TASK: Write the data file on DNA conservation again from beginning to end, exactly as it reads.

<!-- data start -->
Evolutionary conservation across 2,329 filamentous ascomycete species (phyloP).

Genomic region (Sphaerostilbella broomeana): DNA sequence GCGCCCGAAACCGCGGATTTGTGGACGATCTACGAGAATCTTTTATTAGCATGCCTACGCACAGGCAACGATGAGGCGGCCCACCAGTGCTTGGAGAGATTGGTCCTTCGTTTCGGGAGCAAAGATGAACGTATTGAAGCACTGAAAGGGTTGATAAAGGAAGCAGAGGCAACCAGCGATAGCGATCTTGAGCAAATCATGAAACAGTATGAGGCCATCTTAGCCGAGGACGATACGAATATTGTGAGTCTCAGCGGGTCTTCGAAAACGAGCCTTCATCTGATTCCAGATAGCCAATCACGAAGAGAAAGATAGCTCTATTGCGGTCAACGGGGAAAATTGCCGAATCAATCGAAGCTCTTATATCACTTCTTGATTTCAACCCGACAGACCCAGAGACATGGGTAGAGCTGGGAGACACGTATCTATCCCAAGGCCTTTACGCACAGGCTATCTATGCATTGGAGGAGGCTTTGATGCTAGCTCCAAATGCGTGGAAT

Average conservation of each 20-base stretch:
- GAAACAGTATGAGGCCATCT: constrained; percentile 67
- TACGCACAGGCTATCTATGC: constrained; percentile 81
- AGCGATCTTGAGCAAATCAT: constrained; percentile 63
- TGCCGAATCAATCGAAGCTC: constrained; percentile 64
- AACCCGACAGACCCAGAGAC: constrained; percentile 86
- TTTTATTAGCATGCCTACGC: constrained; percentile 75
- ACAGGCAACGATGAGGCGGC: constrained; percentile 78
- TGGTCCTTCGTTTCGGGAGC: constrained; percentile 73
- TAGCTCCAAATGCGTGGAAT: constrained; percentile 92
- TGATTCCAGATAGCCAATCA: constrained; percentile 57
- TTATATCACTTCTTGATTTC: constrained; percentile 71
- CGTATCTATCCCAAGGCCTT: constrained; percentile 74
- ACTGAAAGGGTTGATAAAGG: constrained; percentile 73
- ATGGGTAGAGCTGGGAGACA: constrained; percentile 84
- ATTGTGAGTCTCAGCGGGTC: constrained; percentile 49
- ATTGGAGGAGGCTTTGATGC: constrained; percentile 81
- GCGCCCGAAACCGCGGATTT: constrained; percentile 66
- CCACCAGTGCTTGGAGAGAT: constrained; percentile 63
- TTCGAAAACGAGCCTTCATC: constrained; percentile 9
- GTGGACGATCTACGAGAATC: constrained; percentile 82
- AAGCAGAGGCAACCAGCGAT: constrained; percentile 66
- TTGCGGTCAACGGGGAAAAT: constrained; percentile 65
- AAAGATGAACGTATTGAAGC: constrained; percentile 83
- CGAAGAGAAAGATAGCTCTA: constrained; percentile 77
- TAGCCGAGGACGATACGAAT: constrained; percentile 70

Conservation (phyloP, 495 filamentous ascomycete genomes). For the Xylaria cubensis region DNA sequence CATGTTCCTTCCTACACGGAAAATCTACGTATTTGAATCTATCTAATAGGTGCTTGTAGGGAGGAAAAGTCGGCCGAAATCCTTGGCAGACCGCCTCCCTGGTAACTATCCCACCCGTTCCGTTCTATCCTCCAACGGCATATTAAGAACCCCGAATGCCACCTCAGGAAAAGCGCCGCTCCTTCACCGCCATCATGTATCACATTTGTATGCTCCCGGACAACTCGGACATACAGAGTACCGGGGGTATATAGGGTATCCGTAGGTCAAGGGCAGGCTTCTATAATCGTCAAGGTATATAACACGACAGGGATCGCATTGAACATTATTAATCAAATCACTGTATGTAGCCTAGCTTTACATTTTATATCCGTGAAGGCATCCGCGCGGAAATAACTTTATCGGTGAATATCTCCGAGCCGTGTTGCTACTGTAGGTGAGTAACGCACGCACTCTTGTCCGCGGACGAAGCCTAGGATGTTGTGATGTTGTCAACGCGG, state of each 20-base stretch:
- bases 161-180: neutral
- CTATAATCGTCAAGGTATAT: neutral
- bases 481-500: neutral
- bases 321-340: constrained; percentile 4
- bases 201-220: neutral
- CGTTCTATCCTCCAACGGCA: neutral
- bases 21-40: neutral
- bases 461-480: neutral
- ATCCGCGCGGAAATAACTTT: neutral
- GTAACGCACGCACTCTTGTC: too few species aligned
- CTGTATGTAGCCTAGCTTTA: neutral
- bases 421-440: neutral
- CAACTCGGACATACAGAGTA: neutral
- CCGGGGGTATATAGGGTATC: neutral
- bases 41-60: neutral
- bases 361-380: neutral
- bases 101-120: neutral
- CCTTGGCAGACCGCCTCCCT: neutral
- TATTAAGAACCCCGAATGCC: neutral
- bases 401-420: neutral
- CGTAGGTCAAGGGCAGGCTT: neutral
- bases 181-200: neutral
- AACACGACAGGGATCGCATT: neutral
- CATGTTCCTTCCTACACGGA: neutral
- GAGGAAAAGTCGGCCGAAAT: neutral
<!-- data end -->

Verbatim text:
Evolutionary conservation across 2,329 filamentous ascomycete species (phyloP).

Genomic region (Sphaerostilbella broomeana): DNA sequence GCGCCCGAAACCGCGGATTTGTGGACGATCTACGAGAATCTTTTATTAGCATGCCTACGCACAGGCAACGATGAGGCGGCCCACCAGTGCTTGGAGAGATTGGTCCTTCGTTTCGGGAGCAAAGATGAACGTATTGAAGCACTGAAAGGGTTGATAAAGGAAGCAGAGGCAACCAGCGATAGCGATCTTGAGCAAATCATGAAACAGTATGAGGCCATCTTAGCCGAGGACGATACGAATATTGTGAGTCTCAGCGGGTCTTCGAAAACGAGCCTTCATCTGATTCCAGATAGCCAATCACGAAGAGAAAGATAGCTCTATTGCGGTCAACGGGGAAAATTGCCGAATCAATCGAAGCTCTTATATCACTTCTTGATTTCAACCCGACAGACCCAGAGACATGGGTAGAGCTGGGAGACACGTATCTATCCCAAGGCCTTTACGCACAGGCTATCTATGCATTGGAGGAGGCTTTGATGCTAGCTCCAAATGCGTGGAAT

Average conservation of each 20-base stretch:
- GAAACAGTATGAGGCCATCT: constrained; percentile 67
- TACGCACAGGCTATCTATGC: constrained; percentile 81
- AGCGATCTTGAGCAAATCAT: constrained; percentile 63
- TGCCGAATCAATCGAAGCTC: constrained; percentile 64
- AACCCGACAGACCCAGAGAC: constrained; percentile 86
- TTTTATTAGCATGCCTACGC: constrained; percentile 75
- ACAGGCAACGATGAGGCGGC: constrained; percentile 78
- TGGTCCTTCGTTTCGGGAGC: constrained; percentile 73
- TAGCTCCAAATGCGTGGAAT: constrained; percentile 92
- TGATTCCAGATAGCCAATCA: constrained; percentile 57
- TTATATCACTTCTTGATTTC: constrained; percentile 71
- CGTATCTATCCCAAGGCCTT: constrained; percentile 74
- ACTGAAAGGGTTGATAAAGG: constrained; percentile 73
- ATGGGTAGAGCTGGGAGACA: constrained; percentile 84
- ATTGTGAGTCTCAGCGGGTC: constrained; percentile 49
- ATTGGAGGAGGCTTTGATGC: constrained; percentile 81
- GCGCCCGAAACCGCGGATTT: constrained; percentile 66
- CCACCAGTGCTTGGAGAGAT: constrained; percentile 63
- TTCGAAAACGAGCCTTCATC: constrained; percentile 9
- GTGGACGATCTACGAGAATC: constrained; percentile 82
- AAGCAGAGGCAACCAGCGAT: constrained; percentile 66
- TTGCGGTCAACGGGGAAAAT: constrained; percentile 65
- AAAGATGAACGTATTGAAGC: constrained; percentile 83
- CGAAGAGAAAGATAGCTCTA: constrained; percentile 77
- TAGCCGAGGACGATACGAAT: constrained; percentile 70

Conservation (phyloP, 495 filamentous ascomycete genomes). For the Xylaria cubensis region DNA sequence CATGTTCCTTCCTACACGGAAAATCTACGTATTTGAATCTATCTAATAGGTGCTTGTAGGGAGGAAAAGTCGGCCGAAATCCTTGGCAGACCGCCTCCCTGGTAACTATCCCACCCGTTCCGTTCTATCCTCCAACGGCATATTAAGAACCCCGAATGCCACCTCAGGAAAAGCGCCGCTCCTTCACCGCCATCATGTATCACATTTGTATGCTCCCGGACAACTCGGACATACAGAGTACCGGGGGTATATAGGGTATCCGTAGGTCAAGGGCAGGCTTCTATAATCGTCAAGGTATATAACACGACAGGGATCGCATTGAACATTATTAATCAAATCACTGTATGTAGCCTAGCTTTACATTTTATATCCGTGAAGGCATCCGCGCGGAAATAACTTTATCGGTGAATATCTCCGAGCCGTGTTGCTACTGTAGGTGAGTAACGCACGCACTCTTGTCCGCGGACGAAGCCTAGGATGTTGTGATGTTGTCAACGCGG, state of each 20-base stretch:
- bases 161-180: neutral
- CTATAATCGTCAAGGTATAT: neutral
- bases 481-500: neutral
- bases 321-340: constrained; percentile 4
- bases 201-220: neutral
- CGTTCTATCCTCCAACGGCA: neutral
- bases 21-40: neutral
- bases 461-480: neutral
- ATCCGCGCGGAAATAACTTT: neutral
- GTAACGCACGCACTCTTGTC: too few species aligned
- CTGTATGTAGCCTAGCTTTA: neutral
- bases 421-440: neutral
- CAACTCGGACATACAGAGTA: neutral
- CCGGGGGTATATAGGGTATC: neutral
- bases 41-60: neutral
- bases 361-380: neutral
- bases 101-120: neutral
- CCTTGGCAGACCGCCTCCCT: neutral
- TATTAAGAACCCCGAATGCC: neutral
- bases 401-420: neutral
- CGTAGGTCAAGGGCAGGCTT: neutral
- bases 181-200: neutral
- AACACGACAGGGATCGCATT: neutral
- CATGTTCCTTCCTACACGGA: neutral
- GAGGAAAAGTCGGCCGAAAT: neutral